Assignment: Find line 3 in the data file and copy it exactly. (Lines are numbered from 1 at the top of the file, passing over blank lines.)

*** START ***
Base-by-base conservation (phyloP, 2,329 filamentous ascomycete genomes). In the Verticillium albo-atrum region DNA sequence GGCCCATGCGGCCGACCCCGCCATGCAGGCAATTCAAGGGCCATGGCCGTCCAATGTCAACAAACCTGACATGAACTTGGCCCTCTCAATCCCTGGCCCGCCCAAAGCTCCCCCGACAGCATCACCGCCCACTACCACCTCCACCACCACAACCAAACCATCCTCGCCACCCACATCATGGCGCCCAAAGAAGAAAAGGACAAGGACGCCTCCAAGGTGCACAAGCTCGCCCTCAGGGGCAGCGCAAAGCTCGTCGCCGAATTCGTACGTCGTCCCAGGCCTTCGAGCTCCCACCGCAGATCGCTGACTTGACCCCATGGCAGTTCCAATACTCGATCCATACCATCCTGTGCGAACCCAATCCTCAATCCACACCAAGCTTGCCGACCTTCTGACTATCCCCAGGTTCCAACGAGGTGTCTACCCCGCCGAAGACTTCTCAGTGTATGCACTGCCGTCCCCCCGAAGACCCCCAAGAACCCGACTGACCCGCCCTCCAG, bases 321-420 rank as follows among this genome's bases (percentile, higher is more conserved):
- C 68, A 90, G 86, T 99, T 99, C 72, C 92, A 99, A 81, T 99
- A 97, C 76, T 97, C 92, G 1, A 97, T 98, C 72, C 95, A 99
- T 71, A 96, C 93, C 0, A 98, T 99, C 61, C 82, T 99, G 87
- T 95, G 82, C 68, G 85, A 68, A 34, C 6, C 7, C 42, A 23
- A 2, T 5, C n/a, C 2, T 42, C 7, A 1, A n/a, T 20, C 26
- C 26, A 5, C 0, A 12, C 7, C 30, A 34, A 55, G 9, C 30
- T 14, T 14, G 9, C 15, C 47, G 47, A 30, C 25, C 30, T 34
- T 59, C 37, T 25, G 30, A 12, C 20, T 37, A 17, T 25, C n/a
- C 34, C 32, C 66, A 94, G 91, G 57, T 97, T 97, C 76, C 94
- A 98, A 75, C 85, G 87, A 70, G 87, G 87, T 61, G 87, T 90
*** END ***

- A 97, C 76, T 97, C 92, G 1, A 97, T 98, C 72, C 95, A 99